Teaching Your Kids to Deal with Adversity

As long as we are living, breathing individuals, there is going to be some form of adversity, at different times, and at different levels all throughout our lives. This is life.


And it’s something that we will continually be learning to deal with, or already know how to deal with, depending on how we look at the situation.


As adults, we understand that this is a part of living. So, how do we instill into our children the right mindset now in order to become well-functioning folks of society as adults?



Teaching kids how to deal with adversity isn’t hard. It’s a matter of explaining how to manage their emotions and actions, and use all adversity to their advantage. Adversity creates strength and fortitude and here are a few more reasons why adversity is a VERY positive thing in your child’s life.


Adversity Teaches Empathy: How hard is it to watch the other team win? Really hard. It eats right through your heart and soul, at times. You wanted so badly to win but didn’t. And when you lose, you feel sadness, loss, anger, and frustration. But guess what? These emotions are going to be the same emotions that other teammates are going to feel when YOU win the next game. Losing teaches us how to feel empathy. Odds are good that when your child wins the next game or does phenomenally well in their sport, that they can remember how bad it felt to lose. They can look at their opposing teammates and feel empathy -- knowing FULL well how it felt when they lost, too. Empathy is an enormous emotional asset. If you can acquire empathy and keep it, you will have attained a human emotion equal to gold. And hearts of gold go places!


Adversity Teaches Responsibility: How we react is the biggest factor in us becoming achievers or settling for “what life dealt us.” Responsibility for our actions, emotions, and reactions is what sets us apart from those who refuse responsibility. When we have the power to be happy for others, to not react when we lose, to act loving and kind when it’s the last thing we want to do, these are attributes that adversity creates EVERY time something difficult happens. Sure, your child can feel sadness or anger at significant events. This is normal! But choosing not to react -- choosing well when they want to choose bad -- and showing good sportsmanship when an obviously bad call was made, THAT is what makes each child stronger. When you teach your child that THEY are responsible for their actions and reactions, you’ve just given them a tool to work with to become an amazing person on or off the court.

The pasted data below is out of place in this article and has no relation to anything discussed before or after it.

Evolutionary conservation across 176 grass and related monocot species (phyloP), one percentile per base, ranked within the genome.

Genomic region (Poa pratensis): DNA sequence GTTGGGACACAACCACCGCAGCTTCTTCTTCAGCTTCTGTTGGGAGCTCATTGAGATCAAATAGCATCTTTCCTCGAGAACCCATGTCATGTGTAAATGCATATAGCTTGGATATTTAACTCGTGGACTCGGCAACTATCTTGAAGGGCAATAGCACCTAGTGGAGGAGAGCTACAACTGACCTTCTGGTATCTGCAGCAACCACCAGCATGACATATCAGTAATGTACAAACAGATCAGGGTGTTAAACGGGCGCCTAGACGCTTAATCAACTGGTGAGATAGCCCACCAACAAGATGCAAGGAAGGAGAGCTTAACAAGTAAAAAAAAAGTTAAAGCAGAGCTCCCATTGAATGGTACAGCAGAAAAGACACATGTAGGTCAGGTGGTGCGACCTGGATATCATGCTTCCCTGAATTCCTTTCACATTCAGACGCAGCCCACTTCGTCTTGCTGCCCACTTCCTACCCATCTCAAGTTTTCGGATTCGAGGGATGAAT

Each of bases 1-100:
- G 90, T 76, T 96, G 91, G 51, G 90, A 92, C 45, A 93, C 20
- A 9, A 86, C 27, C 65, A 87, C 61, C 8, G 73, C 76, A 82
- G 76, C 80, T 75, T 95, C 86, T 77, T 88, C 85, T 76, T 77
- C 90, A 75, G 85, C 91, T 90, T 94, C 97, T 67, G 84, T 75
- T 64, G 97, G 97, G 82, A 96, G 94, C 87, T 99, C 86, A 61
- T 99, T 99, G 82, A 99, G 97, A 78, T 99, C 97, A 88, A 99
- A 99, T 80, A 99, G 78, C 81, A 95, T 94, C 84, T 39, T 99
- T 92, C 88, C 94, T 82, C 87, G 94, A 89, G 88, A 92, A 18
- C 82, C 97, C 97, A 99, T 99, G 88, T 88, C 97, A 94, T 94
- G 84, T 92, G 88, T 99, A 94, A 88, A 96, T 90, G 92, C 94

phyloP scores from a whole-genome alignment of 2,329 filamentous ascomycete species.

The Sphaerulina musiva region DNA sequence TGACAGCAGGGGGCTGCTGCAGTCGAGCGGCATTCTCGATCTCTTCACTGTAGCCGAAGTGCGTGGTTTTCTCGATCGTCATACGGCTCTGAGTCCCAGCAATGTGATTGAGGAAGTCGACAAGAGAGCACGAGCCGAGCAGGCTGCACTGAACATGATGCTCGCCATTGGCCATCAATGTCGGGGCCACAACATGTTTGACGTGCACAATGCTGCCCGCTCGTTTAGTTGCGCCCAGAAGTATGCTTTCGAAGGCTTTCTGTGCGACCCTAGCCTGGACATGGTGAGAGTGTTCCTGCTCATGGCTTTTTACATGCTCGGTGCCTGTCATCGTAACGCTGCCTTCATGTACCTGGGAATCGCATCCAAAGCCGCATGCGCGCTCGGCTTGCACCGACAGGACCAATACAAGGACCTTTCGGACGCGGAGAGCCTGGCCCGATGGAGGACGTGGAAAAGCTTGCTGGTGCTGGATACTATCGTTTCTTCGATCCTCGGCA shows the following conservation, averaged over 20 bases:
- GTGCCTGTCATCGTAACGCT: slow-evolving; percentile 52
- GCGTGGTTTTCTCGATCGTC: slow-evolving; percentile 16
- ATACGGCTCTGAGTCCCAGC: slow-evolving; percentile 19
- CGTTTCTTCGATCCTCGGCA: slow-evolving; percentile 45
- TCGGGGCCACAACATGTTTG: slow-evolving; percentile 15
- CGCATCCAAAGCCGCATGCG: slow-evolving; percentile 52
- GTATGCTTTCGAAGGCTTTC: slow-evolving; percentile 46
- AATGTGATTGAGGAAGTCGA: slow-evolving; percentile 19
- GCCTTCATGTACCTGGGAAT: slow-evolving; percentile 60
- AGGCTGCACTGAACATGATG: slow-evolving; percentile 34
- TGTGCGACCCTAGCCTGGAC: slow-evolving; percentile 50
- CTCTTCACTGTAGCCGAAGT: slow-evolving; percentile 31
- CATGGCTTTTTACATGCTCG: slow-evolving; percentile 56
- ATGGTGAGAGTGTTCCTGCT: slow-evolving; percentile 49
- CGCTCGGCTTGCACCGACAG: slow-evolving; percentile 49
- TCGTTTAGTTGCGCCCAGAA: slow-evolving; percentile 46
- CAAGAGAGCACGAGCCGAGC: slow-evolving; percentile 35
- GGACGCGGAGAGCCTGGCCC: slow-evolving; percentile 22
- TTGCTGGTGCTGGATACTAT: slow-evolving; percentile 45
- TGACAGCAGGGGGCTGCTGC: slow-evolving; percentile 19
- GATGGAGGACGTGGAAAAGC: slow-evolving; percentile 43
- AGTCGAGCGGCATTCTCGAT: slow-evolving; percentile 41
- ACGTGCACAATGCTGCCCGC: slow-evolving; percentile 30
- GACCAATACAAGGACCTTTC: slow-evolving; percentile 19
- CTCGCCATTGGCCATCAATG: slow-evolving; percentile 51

Adversity Sets Goals: This is huge! When something happens that pushes your child’s wants, dreams, needs,

or desires back, it’s a teachable moment: It’s time to reset the goals, and go at it again with all the passion and drive they had before. Adversity isn’t what anyone wants! But without it, would we really be the best we could be? Setbacks end up making us better athletes, better human beings, and better at being flexible to obtain our dreams. Through trials come triumph, even if the triumph is delayed. Resetting goals becomes ground zero, but it pushes your child to become even better versions of themselves.


Think of your child as a baby tree getting them used to the wind so they become strong, towering trees. If they’re tied to the tree stake for too long as young saplings, they don’t build roots deep enough to force them to create their OWN strength when the inevitable winds and rain come. The same can be said for your child. If you don’t allow them to go THROUGH adversity now, they’ll have serious problems coping with adversity in the future as adults. They’ll never adequately grow roots to strengthen their emotional and physical core.


At EAT Sports, we teach and train your child to not only go through adversity but equip them with the knowledge and tools to COPE with it. This brings them to triumph through adversity to the end. We know that training them to cope with hardships NOW means they can cope with just about anything in life as they transition off the court into real life.

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